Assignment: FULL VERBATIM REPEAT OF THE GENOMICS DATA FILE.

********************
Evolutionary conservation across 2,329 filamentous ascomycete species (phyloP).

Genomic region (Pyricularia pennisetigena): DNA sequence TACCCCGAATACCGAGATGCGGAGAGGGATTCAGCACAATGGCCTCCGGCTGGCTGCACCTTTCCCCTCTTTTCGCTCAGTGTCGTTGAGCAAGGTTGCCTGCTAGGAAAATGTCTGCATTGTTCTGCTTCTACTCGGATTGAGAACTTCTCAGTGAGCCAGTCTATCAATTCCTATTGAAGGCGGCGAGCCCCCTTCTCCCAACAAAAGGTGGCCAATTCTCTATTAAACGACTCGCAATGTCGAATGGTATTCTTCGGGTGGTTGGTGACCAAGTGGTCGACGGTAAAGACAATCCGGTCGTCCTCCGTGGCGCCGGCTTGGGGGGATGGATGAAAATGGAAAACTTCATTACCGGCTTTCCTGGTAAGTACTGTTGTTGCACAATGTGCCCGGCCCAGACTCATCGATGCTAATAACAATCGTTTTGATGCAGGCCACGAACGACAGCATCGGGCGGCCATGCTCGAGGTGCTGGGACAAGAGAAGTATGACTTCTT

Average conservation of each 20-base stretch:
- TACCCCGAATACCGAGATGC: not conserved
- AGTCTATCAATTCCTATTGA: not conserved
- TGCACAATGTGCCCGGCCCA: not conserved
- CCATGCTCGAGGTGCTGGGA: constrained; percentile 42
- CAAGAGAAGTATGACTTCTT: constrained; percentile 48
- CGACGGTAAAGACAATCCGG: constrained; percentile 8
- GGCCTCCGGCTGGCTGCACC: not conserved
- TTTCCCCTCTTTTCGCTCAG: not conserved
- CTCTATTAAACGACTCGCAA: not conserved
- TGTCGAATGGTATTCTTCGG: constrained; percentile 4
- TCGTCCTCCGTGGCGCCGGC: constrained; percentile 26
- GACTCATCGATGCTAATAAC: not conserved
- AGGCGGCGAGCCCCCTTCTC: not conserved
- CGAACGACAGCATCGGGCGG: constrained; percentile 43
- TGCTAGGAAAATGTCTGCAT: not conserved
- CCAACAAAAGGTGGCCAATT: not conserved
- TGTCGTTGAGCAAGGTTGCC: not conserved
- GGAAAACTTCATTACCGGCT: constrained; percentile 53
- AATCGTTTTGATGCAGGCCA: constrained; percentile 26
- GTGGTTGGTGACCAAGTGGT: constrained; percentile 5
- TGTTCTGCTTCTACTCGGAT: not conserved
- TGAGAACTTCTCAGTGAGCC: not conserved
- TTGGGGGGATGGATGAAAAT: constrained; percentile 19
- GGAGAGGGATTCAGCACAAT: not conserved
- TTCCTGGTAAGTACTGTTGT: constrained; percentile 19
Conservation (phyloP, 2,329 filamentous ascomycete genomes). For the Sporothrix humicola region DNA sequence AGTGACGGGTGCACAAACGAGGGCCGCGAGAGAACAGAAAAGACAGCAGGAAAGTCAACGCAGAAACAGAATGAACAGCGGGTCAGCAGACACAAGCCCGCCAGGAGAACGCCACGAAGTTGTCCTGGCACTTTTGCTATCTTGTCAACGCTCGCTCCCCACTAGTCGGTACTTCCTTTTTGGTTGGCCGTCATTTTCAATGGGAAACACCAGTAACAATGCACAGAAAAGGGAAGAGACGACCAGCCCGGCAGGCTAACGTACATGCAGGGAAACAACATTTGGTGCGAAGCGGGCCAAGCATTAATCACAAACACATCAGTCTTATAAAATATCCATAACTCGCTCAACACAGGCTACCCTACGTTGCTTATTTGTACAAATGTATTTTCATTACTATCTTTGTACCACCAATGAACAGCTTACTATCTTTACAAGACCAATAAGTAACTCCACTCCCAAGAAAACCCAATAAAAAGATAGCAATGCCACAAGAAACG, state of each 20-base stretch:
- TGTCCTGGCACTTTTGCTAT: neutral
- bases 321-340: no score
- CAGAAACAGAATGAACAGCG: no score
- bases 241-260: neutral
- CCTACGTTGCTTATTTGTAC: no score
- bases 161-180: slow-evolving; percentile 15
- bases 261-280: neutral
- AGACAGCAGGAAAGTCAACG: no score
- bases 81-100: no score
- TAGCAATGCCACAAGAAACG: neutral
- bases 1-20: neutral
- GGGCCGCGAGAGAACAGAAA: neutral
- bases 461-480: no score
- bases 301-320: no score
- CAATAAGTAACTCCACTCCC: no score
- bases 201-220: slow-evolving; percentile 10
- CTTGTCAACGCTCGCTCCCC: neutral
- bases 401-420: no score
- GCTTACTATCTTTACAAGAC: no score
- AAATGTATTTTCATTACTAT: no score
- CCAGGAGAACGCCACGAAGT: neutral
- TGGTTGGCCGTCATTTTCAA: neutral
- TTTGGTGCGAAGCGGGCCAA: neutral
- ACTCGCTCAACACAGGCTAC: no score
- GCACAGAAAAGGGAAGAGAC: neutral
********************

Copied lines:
Evolutionary conservation across 2,329 filamentous ascomycete species (phyloP).

Genomic region (Pyricularia pennisetigena): DNA sequence TACCCCGAATACCGAGATGCGGAGAGGGATTCAGCACAATGGCCTCCGGCTGGCTGCACCTTTCCCCTCTTTTCGCTCAGTGTCGTTGAGCAAGGTTGCCTGCTAGGAAAATGTCTGCATTGTTCTGCTTCTACTCGGATTGAGAACTTCTCAGTGAGCCAGTCTATCAATTCCTATTGAAGGCGGCGAGCCCCCTTCTCCCAACAAAAGGTGGCCAATTCTCTATTAAACGACTCGCAATGTCGAATGGTATTCTTCGGGTGGTTGGTGACCAAGTGGTCGACGGTAAAGACAATCCGGTCGTCCTCCGTGGCGCCGGCTTGGGGGGATGGATGAAAATGGAAAACTTCATTACCGGCTTTCCTGGTAAGTACTGTTGTTGCACAATGTGCCCGGCCCAGACTCATCGATGCTAATAACAATCGTTTTGATGCAGGCCACGAACGACAGCATCGGGCGGCCATGCTCGAGGTGCTGGGACAAGAGAAGTATGACTTCTT

Average conservation of each 20-base stretch:
- TACCCCGAATACCGAGATGC: not conserved
- AGTCTATCAATTCCTATTGA: not conserved
- TGCACAATGTGCCCGGCCCA: not conserved
- CCATGCTCGAGGTGCTGGGA: constrained; percentile 42
- CAAGAGAAGTATGACTTCTT: constrained; percentile 48
- CGACGGTAAAGACAATCCGG: constrained; percentile 8
- GGCCTCCGGCTGGCTGCACC: not conserved
- TTTCCCCTCTTTTCGCTCAG: not conserved
- CTCTATTAAACGACTCGCAA: not conserved
- TGTCGAATGGTATTCTTCGG: constrained; percentile 4
- TCGTCCTCCGTGGCGCCGGC: constrained; percentile 26
- GACTCATCGATGCTAATAAC: not conserved
- AGGCGGCGAGCCCCCTTCTC: not conserved
- CGAACGACAGCATCGGGCGG: constrained; percentile 43
- TGCTAGGAAAATGTCTGCAT: not conserved
- CCAACAAAAGGTGGCCAATT: not conserved
- TGTCGTTGAGCAAGGTTGCC: not conserved
- GGAAAACTTCATTACCGGCT: constrained; percentile 53
- AATCGTTTTGATGCAGGCCA: constrained; percentile 26
- GTGGTTGGTGACCAAGTGGT: constrained; percentile 5
- TGTTCTGCTTCTACTCGGAT: not conserved
- TGAGAACTTCTCAGTGAGCC: not conserved
- TTGGGGGGATGGATGAAAAT: constrained; percentile 19
- GGAGAGGGATTCAGCACAAT: not conserved
- TTCCTGGTAAGTACTGTTGT: constrained; percentile 19
Conservation (phyloP, 2,329 filamentous ascomycete genomes). For the Sporothrix humicola region DNA sequence AGTGACGGGTGCACAAACGAGGGCCGCGAGAGAACAGAAAAGACAGCAGGAAAGTCAACGCAGAAACAGAATGAACAGCGGGTCAGCAGACACAAGCCCGCCAGGAGAACGCCACGAAGTTGTCCTGGCACTTTTGCTATCTTGTCAACGCTCGCTCCCCACTAGTCGGTACTTCCTTTTTGGTTGGCCGTCATTTTCAATGGGAAACACCAGTAACAATGCACAGAAAAGGGAAGAGACGACCAGCCCGGCAGGCTAACGTACATGCAGGGAAACAACATTTGGTGCGAAGCGGGCCAAGCATTAATCACAAACACATCAGTCTTATAAAATATCCATAACTCGCTCAACACAGGCTACCCTACGTTGCTTATTTGTACAAATGTATTTTCATTACTATCTTTGTACCACCAATGAACAGCTTACTATCTTTACAAGACCAATAAGTAACTCCACTCCCAAGAAAACCCAATAAAAAGATAGCAATGCCACAAGAAACG, state of each 20-base stretch:
- TGTCCTGGCACTTTTGCTAT: neutral
- bases 321-340: no score
- CAGAAACAGAATGAACAGCG: no score
- bases 241-260: neutral
- CCTACGTTGCTTATTTGTAC: no score
- bases 161-180: slow-evolving; percentile 15
- bases 261-280: neutral
- AGACAGCAGGAAAGTCAACG: no score
- bases 81-100: no score
- TAGCAATGCCACAAGAAACG: neutral
- bases 1-20: neutral
- GGGCCGCGAGAGAACAGAAA: neutral
- bases 461-480: no score
- bases 301-320: no score
- CAATAAGTAACTCCACTCCC: no score
- bases 201-220: slow-evolving; percentile 10
- CTTGTCAACGCTCGCTCCCC: neutral
- bases 401-420: no score
- GCTTACTATCTTTACAAGAC: no score
- AAATGTATTTTCATTACTAT: no score
- CCAGGAGAACGCCACGAAGT: neutral
- TGGTTGGCCGTCATTTTCAA: neutral
- TTTGGTGCGAAGCGGGCCAA: neutral
- ACTCGCTCAACACAGGCTAC: no score
- GCACAGAAAAGGGAAGAGAC: neutral